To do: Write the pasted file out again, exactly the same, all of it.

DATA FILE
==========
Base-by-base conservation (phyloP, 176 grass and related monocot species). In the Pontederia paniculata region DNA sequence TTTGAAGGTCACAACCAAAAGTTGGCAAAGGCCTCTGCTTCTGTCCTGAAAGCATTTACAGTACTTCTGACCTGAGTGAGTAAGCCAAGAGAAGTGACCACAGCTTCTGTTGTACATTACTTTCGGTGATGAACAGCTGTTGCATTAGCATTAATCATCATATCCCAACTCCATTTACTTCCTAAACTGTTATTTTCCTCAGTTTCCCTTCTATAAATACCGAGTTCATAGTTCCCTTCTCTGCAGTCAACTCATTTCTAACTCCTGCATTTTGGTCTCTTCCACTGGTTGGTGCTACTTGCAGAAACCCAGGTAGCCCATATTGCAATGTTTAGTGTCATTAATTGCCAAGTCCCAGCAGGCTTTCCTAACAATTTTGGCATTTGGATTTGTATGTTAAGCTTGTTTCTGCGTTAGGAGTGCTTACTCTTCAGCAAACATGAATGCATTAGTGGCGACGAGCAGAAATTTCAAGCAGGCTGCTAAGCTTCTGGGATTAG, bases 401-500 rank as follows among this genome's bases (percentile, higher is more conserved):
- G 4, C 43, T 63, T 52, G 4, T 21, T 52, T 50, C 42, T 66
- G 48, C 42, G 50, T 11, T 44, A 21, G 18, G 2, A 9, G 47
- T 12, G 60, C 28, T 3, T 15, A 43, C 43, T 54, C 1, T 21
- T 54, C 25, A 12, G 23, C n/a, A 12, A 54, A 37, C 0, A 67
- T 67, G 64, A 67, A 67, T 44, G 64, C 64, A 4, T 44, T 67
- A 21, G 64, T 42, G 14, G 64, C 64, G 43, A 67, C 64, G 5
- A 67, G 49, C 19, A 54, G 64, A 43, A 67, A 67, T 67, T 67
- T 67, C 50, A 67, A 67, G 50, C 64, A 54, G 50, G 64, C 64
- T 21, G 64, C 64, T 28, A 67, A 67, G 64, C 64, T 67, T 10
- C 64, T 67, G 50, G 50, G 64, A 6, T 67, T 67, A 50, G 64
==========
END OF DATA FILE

Base-by-base conservation (phyloP, 176 grass and related monocot species). In the Pontederia paniculata region DNA sequence TTTGAAGGTCACAACCAAAAGTTGGCAAAGGCCTCTGCTTCTGTCCTGAAAGCATTTACAGTACTTCTGACCTGAGTGAGTAAGCCAAGAGAAGTGACCACAGCTTCTGTTGTACATTACTTTCGGTGATGAACAGCTGTTGCATTAGCATTAATCATCATATCCCAACTCCATTTACTTCCTAAACTGTTATTTTCCTCAGTTTCCCTTCTATAAATACCGAGTTCATAGTTCCCTTCTCTGCAGTCAACTCATTTCTAACTCCTGCATTTTGGTCTCTTCCACTGGTTGGTGCTACTTGCAGAAACCCAGGTAGCCCATATTGCAATGTTTAGTGTCATTAATTGCCAAGTCCCAGCAGGCTTTCCTAACAATTTTGGCATTTGGATTTGTATGTTAAGCTTGTTTCTGCGTTAGGAGTGCTTACTCTTCAGCAAACATGAATGCATTAGTGGCGACGAGCAGAAATTTCAAGCAGGCTGCTAAGCTTCTGGGATTAG, bases 401-500 rank as follows among this genome's bases (percentile, higher is more conserved):
- G 4, C 43, T 63, T 52, G 4, T 21, T 52, T 50, C 42, T 66
- G 48, C 42, G 50, T 11, T 44, A 21, G 18, G 2, A 9, G 47
- T 12, G 60, C 28, T 3, T 15, A 43, C 43, T 54, C 1, T 21
- T 54, C 25, A 12, G 23, C n/a, A 12, A 54, A 37, C 0, A 67
- T 67, G 64, A 67, A 67, T 44, G 64, C 64, A 4, T 44, T 67
- A 21, G 64, T 42, G 14, G 64, C 64, G 43, A 67, C 64, G 5
- A 67, G 49, C 19, A 54, G 64, A 43, A 67, A 67, T 67, T 67
- T 67, C 50, A 67, A 67, G 50, C 64, A 54, G 50, G 64, C 64
- T 21, G 64, C 64, T 28, A 67, A 67, G 64, C 64, T 67, T 10
- C 64, T 67, G 50, G 50, G 64, A 6, T 67, T 67, A 50, G 64